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Immunotoxins: experimental design

One of the major goals of tumor immunotherapy is to overcome immune escape and tumor anergy mechanisms. The identification of (relatively) tumor-specific epitopes is more important for adoptive immunotherapy strategies than their immunogenicity. In the immunocellular approach, D44v-epitope-specific T-cells were cloned introducing a fusion gene encoding the single chain Fv-fragment of CD44v-specific mAb and the zeta-chain of the TCR complex. MHC-independent retargeted cytotoxicity could be shown toward antigen-expressing tumor cells in vitro and in vivo. In a humoral approach, the fusion gene for a Her2neu-specific scFv and a bacterial toxin was expressed in E coli. After purification the fusion toxin showed significant activity in animal experiments using Her2-neu-expressing tumors. Meanwhile, the first six patients suffering from Her2-neu-expressing cancers have been treated topically so far. No significant systemic or local side effects could be detected. Four out of six patients had a local PR/CR. Further clinical studies are warranted and ongoing.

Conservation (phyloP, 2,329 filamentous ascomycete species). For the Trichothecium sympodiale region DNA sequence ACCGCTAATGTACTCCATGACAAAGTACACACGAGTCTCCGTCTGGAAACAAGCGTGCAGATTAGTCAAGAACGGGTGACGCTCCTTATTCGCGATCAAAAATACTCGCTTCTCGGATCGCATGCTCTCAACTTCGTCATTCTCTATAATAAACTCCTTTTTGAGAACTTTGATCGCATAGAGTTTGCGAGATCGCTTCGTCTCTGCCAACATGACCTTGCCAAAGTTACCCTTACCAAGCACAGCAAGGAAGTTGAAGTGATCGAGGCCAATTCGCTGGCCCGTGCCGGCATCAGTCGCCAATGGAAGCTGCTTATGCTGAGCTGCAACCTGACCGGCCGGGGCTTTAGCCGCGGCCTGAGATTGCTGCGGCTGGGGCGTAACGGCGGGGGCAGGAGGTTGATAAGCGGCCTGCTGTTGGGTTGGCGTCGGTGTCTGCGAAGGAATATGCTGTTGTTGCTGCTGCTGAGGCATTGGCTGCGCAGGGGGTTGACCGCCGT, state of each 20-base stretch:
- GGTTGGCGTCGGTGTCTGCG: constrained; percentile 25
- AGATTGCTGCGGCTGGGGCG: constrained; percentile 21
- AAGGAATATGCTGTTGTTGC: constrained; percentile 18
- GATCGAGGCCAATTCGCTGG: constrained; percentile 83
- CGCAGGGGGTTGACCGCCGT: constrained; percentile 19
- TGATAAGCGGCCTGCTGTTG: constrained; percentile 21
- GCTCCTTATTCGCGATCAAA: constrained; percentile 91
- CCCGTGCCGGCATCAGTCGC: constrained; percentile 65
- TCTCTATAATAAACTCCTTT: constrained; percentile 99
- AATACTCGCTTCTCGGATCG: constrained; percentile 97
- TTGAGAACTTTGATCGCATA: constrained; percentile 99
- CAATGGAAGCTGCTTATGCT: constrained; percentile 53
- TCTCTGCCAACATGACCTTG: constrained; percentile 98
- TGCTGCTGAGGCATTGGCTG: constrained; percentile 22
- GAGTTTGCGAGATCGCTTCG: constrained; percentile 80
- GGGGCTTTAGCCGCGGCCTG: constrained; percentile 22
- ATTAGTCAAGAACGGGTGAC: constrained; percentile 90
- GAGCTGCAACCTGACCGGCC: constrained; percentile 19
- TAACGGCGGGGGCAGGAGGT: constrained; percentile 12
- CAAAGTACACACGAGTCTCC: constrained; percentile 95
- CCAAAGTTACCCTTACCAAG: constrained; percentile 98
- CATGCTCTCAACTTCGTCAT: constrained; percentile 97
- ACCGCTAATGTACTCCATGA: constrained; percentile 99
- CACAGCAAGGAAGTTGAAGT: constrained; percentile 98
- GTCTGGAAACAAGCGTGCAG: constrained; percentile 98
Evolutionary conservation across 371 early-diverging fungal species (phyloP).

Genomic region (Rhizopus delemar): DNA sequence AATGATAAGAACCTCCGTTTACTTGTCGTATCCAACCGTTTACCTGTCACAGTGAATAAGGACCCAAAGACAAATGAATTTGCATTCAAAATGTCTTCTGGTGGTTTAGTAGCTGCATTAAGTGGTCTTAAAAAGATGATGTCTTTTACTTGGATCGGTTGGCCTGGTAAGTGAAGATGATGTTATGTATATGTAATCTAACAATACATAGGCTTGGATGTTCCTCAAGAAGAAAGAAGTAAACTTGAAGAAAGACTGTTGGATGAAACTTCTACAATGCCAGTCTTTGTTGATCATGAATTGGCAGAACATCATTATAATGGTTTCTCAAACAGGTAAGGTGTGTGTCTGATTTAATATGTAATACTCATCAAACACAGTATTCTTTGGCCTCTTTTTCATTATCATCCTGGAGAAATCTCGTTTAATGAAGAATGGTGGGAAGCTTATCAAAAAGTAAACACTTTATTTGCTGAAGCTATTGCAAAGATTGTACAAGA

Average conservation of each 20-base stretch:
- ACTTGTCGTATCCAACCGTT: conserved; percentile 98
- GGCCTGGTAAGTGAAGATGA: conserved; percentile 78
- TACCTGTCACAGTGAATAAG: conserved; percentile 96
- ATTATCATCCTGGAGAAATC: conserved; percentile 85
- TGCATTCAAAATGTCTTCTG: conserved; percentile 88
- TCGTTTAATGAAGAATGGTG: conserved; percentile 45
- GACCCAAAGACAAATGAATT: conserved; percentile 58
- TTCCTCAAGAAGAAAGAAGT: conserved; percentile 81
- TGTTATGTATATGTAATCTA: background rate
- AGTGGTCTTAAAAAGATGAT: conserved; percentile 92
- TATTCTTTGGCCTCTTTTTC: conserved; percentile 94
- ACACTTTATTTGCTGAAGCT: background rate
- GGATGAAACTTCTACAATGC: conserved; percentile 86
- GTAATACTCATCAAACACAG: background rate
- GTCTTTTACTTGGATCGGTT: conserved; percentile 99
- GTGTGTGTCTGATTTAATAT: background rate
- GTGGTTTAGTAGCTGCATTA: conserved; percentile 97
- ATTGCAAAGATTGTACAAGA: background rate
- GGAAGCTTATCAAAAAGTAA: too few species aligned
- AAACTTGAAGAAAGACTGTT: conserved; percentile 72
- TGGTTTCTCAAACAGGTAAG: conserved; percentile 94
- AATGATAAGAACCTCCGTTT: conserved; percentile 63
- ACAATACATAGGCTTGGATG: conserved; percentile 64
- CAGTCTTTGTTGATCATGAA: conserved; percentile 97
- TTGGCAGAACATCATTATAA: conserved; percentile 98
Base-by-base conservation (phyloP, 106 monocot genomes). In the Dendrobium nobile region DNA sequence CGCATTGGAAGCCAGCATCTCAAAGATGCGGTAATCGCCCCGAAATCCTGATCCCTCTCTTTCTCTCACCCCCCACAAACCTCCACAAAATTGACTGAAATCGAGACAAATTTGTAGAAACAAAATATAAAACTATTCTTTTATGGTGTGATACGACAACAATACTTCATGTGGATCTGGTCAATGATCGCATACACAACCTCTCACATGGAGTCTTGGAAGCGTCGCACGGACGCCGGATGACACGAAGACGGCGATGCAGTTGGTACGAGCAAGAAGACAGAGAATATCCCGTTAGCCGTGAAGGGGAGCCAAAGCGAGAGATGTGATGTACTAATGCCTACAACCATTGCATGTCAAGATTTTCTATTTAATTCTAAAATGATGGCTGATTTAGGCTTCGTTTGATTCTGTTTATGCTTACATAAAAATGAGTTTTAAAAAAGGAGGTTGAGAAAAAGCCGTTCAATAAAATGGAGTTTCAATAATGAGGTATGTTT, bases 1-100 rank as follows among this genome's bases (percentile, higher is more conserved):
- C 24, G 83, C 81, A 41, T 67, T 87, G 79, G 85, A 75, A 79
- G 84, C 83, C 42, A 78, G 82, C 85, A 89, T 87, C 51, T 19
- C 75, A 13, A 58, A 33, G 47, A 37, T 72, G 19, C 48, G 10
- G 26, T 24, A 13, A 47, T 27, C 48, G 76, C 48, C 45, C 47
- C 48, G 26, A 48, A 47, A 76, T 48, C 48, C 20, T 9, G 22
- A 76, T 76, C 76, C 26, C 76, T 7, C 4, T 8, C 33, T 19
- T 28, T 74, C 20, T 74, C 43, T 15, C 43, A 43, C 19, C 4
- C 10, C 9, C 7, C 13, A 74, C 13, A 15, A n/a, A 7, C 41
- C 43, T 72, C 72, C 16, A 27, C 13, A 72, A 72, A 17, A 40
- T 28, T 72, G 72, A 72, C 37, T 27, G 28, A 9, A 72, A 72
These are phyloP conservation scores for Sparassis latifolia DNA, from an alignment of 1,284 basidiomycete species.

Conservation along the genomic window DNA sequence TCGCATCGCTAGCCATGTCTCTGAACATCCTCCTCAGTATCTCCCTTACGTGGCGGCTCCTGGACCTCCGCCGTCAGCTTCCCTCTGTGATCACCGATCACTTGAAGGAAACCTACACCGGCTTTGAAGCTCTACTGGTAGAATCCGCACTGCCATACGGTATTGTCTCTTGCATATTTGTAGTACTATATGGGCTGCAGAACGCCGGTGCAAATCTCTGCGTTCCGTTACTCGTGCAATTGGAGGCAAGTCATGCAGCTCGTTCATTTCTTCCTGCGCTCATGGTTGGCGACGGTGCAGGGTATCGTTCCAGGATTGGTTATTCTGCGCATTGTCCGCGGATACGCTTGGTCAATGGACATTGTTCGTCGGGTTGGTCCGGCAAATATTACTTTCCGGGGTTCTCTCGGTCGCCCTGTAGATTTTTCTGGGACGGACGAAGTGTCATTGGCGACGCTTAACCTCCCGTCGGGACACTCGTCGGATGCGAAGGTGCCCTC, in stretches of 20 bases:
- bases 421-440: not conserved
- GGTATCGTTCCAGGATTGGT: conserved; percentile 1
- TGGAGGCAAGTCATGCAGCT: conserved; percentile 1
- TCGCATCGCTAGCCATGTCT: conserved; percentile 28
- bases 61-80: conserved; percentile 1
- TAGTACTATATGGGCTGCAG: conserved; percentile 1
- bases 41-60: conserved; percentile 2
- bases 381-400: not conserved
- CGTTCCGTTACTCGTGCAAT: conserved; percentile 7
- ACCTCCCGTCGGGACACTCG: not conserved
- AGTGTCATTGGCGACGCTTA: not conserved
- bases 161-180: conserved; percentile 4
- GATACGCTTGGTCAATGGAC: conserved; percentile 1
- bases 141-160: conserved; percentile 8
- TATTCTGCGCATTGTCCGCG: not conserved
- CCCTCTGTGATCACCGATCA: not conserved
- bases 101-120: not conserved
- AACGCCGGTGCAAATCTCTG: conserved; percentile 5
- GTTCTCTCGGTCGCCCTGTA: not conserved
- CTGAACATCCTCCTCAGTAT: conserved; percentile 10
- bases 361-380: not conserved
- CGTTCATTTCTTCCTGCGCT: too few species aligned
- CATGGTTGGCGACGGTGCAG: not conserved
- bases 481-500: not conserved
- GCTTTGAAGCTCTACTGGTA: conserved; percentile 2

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Dall, P., Wels, W. Immunotoxins: experimental design. Breast Cancer Res 3 (Suppl 1), A18 (2001).

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